Wednesday, 25 July 2012
Faking the highroad while taking the low road
A particularly odious style of "attacking attack ads" is claiming the high ground in a self-righteous campaign against negativity while going negative, something politicians of all stripes seem to favour. It seems that this is what the sole Manitoba PC Leadership candidate is intent on doing.
Brian Pallister certainly is running a slick campaign and is very likeable in person. It's also fine and dandy (and honourable looking) to admit that the other person is a good human being: someone you just have policy disagreements with.
It's quite predicable that Pallister, when talking about how different and honourable the PC campaign will be this time, utterly ignores his own party's fear-mongering last election. What's more interesting is the swipes against Obama, who's quite popular in the Canadian prairies.
PC Party activists could be substantially more anti-Obama than the Manitoban population at large (which is likely). Alternatively, the prospect of corporate records being within limits for opposition research might make the country club conservative Pallister nervous. This could be especially worrisome given the risk poses to his "man of the people" image.
On the substance of his observations about US politics, they're flat out wrong. The most devastating element of many of the Obama camp's attacks on Romney are the truth they hold: Romney hasn't released extensive tax returns. Claiming that people don't know how much Romney paid in taxes for many years, stating his phenomenally low tax rates for the year of Romney's tax returns the American public does have access to, and noting the various places famous for being tax shelters where Romney has bank accounts is perfectly fair, fact-based campaigning.
When it comes to the Manitoba NDP campaign last provincial election, quite a few facts were presented. The Filmon PC's cuts (which Pallister stands behind) and McFadyen's track record as an advisor to the Ontario government were facts that the NDP presented. What Pallister seems to have a problem with is the unfalsifiable speculation that McFadyen secretly intended to privatize Manitoba Hydro if his party formed government. Many issue-based negative attacks contain a mix of fact and speculation, is the speculative part what Pallister opposes?
If so then why is he delivering unfalsifiable speculations himself?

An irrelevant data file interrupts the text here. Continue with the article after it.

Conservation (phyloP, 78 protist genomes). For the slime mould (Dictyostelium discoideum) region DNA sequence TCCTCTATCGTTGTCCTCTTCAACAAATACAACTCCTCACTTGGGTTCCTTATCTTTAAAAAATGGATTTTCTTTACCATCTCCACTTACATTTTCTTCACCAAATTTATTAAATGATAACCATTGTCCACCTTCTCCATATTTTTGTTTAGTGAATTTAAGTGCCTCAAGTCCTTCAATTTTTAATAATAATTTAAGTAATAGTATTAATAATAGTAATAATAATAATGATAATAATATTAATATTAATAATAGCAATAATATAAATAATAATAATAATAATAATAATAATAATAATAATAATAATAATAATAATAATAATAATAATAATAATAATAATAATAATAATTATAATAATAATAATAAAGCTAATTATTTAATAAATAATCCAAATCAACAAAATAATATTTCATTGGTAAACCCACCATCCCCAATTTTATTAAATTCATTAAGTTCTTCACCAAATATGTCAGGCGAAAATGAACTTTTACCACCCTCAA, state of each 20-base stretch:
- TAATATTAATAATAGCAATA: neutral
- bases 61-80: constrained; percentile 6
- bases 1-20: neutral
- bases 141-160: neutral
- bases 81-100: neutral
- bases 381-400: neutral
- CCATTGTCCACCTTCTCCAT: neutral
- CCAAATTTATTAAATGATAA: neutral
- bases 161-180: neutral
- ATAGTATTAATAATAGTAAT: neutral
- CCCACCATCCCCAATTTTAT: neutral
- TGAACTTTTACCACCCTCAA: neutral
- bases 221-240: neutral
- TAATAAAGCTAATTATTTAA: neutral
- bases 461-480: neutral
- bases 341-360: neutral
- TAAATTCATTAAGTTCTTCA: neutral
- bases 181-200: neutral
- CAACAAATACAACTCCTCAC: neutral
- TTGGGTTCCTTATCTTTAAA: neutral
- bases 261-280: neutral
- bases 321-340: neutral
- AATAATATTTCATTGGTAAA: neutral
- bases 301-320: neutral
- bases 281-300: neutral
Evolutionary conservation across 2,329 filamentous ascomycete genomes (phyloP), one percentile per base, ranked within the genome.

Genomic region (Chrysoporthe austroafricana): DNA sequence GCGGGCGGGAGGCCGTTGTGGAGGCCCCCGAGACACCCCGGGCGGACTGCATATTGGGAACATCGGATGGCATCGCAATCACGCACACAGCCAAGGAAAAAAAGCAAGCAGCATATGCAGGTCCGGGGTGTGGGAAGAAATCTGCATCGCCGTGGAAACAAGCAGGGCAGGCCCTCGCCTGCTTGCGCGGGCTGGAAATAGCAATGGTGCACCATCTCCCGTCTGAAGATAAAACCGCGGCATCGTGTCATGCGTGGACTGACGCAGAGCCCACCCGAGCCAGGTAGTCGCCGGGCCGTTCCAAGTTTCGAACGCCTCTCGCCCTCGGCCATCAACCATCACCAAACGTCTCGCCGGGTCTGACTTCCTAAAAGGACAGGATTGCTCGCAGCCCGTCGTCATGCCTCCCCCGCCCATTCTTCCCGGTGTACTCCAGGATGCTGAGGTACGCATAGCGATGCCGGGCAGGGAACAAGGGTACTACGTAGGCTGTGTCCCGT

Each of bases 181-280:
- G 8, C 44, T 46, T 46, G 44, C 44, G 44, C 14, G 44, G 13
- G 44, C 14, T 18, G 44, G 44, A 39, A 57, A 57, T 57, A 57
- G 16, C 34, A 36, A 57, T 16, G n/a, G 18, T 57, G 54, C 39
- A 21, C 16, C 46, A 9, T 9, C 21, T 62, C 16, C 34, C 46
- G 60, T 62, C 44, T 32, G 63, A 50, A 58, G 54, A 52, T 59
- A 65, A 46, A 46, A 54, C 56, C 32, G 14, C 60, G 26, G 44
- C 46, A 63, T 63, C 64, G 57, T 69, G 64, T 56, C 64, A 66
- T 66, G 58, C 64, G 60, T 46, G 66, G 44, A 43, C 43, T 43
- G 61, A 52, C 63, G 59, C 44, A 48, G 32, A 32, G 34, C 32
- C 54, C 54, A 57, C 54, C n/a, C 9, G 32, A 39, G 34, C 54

Let's take this speech of his to the Conservative Club of Winnipeg, for instance.
“We are not a have-not province. I believe we are a have Province which suffers from a have-not NDP government.”I mean, how would one go about assessing the truthfulness of this claim? You'd have to claim that specific NDP policies are hurting the province and then you'd have to subtract those policies from the "fundamentals" of the Manitoba economy. Doing this is very hard (in no small part because correlation does not imply causation), as is subtracting all the shocks (like that pretty massive global financial downturn that skyrocketed the deficits of almost EVERY GOVERNMENT in the developed world due to falling tax revenues because of falling business profits due to poor consumer demand). Pallister's insinuation that we'd be a have-province were it not for the NDP is tantamount to the NDP's claim that McFadyen intended to privatize Hydro once in office: it's impossible to disprove with certainty.
One can assess the probability of various statements and make arguments and inferences for specific conclusions while exploring ideas (something this blog aims to do), but matters like that are hardly ever cut and dried - which is what Pallister seems to be aiming when complaining about other "non-research based" campaigns.
Regardless of whatever he's aiming for, in his press release summary of the "we are a have Province which suffers from a have-not NDP government" speech, Pallister feels no need to provide data and hard figures. It figures.
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